Yom Tov Canceling Aveilut
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Yom Tov Canceling Shiva
- If someone dies before Yom Tov and the relatives begin to observe aveilut after the burial or in a case where the aveilut begins since they aren't going to be involved in the burial, then Yom Tov comes and cancels the shiva. However, that is only if the relatives observed an active practice of aveilut before Yom Tov. 
- If someone dies starts his aveilut on Shabbat such as if the relative heard about the death and burial within seven days and the Yom Tov begins on Motzei Shabbat then observing the laws of aveilut in private on Shabbat counts as an observance of aveilut so that when the Yom Tov comes it cancels shiva.
- If the relatives didn't have a chance to observe any practice of aveilut before the Yom Tov, then Yom Tov doesn't cancel shiva and during Yom Tov the relative observes private acts of aveilut. After Yom Tov shiva is observed. During the shiva that begins after Yom Tov he can have others do work for him unlike regular shiva.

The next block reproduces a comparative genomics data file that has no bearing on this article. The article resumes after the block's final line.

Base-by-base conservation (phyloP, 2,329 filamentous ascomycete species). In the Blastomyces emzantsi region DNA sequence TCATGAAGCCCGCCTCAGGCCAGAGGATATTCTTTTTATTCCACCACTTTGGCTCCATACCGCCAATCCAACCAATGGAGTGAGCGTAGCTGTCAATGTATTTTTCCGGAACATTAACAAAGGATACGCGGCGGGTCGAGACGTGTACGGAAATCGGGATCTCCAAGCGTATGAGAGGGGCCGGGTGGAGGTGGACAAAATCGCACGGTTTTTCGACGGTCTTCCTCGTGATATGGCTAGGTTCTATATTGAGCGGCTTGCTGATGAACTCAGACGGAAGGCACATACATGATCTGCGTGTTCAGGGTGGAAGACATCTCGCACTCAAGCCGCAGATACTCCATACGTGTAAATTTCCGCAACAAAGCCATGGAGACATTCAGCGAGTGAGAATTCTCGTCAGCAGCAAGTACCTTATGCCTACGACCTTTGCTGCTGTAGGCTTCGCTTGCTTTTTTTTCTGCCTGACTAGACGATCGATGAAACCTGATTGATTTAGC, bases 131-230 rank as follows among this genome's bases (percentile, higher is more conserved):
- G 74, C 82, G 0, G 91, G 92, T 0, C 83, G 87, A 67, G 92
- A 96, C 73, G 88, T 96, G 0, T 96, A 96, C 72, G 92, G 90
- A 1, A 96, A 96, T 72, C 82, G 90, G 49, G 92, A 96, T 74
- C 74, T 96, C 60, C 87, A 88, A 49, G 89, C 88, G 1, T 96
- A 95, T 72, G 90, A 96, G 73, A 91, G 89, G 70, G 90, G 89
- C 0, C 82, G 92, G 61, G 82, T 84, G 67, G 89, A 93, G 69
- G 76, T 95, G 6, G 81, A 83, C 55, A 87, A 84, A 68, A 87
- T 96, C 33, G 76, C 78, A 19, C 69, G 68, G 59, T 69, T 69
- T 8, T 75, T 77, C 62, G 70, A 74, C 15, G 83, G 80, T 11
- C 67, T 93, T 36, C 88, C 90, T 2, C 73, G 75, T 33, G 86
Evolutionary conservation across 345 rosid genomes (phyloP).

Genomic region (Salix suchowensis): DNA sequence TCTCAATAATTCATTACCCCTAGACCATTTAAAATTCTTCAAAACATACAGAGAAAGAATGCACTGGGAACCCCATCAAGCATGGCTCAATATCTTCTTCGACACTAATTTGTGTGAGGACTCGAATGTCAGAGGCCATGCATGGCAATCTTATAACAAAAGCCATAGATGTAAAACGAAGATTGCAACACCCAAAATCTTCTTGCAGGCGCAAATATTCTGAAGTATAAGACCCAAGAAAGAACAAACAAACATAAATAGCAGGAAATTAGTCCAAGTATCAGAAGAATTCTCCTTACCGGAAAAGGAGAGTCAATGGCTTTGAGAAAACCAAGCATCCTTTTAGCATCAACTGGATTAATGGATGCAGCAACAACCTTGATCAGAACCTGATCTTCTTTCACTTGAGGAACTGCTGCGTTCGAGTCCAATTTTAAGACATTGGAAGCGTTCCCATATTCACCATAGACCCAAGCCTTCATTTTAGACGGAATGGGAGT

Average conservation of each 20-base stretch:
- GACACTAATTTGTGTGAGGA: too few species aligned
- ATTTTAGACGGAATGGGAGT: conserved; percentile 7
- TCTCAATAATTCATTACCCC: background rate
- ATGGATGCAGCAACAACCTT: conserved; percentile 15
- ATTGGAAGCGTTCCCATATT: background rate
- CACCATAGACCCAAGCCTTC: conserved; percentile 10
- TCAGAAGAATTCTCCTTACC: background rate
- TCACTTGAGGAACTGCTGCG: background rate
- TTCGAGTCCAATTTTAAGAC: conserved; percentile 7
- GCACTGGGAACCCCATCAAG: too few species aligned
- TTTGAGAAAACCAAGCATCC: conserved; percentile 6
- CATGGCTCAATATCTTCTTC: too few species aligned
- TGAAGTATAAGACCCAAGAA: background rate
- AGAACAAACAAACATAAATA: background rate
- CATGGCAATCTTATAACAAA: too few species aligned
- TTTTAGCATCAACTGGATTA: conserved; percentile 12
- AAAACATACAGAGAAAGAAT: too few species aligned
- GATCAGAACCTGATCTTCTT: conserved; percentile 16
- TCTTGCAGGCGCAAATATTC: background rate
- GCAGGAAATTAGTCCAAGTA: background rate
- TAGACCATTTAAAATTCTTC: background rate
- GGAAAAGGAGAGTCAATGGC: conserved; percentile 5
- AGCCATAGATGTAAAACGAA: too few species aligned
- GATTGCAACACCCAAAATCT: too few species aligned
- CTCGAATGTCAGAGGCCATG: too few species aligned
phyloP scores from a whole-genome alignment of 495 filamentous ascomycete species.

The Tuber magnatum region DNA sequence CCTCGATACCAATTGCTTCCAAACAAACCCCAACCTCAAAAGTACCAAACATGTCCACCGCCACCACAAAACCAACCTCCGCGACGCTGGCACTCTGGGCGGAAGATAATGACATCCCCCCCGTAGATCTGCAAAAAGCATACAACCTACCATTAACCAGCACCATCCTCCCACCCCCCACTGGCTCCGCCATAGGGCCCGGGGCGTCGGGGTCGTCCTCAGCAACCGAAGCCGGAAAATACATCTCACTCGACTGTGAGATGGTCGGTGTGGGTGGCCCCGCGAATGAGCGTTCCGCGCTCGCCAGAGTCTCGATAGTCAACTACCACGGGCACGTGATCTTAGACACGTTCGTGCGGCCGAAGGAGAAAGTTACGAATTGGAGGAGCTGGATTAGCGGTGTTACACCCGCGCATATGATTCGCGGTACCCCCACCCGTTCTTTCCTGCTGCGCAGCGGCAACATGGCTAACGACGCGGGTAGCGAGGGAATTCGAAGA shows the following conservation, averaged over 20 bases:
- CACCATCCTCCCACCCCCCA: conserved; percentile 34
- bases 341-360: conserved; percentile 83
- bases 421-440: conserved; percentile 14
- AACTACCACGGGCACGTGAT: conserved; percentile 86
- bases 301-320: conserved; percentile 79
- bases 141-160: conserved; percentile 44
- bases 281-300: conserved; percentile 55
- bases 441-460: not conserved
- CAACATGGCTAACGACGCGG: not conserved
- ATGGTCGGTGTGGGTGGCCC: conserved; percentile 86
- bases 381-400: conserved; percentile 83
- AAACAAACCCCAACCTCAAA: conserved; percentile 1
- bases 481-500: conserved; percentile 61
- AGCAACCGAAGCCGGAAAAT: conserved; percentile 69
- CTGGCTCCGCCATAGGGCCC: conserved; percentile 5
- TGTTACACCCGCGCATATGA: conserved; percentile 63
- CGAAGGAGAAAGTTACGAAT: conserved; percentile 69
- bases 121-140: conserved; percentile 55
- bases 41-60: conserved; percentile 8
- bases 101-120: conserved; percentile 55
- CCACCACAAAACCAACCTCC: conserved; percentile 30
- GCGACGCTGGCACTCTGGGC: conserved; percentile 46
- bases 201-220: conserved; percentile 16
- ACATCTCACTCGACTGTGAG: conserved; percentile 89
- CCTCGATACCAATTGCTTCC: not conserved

- If someone's relative died before Yom Tov but they didn't get to observe any aveilut before Yom Tov they have the status of someone whose relative died on Yom Tov. See the next section for details.
- If the Yom Tov breaks the shiva it is counted as seven days towards the shloshim. The days of Yom Tov and Chol Hamoed also count towards the shloshim.
- If someone was in the middle of shiva when Yom Tov came, Yom Tov cancels the shiva. However, on Erev Yom Tov, according to Sephardim he can't bathe until the night and according to Ashkenazim he can bathe after he davened mincha. He can do laundry on Erev Yom Tov preferably after midday but he can't wear the laundered clothing until Yom Tov begins. According to Ashkenazim he should only do the laundry close to Yom Tov. It is still forbidden to shave until after shloshim. Additionally, sitting on the floor and not wearing leather shoes applies until Yom Tov begins.
Counting towards Shloshim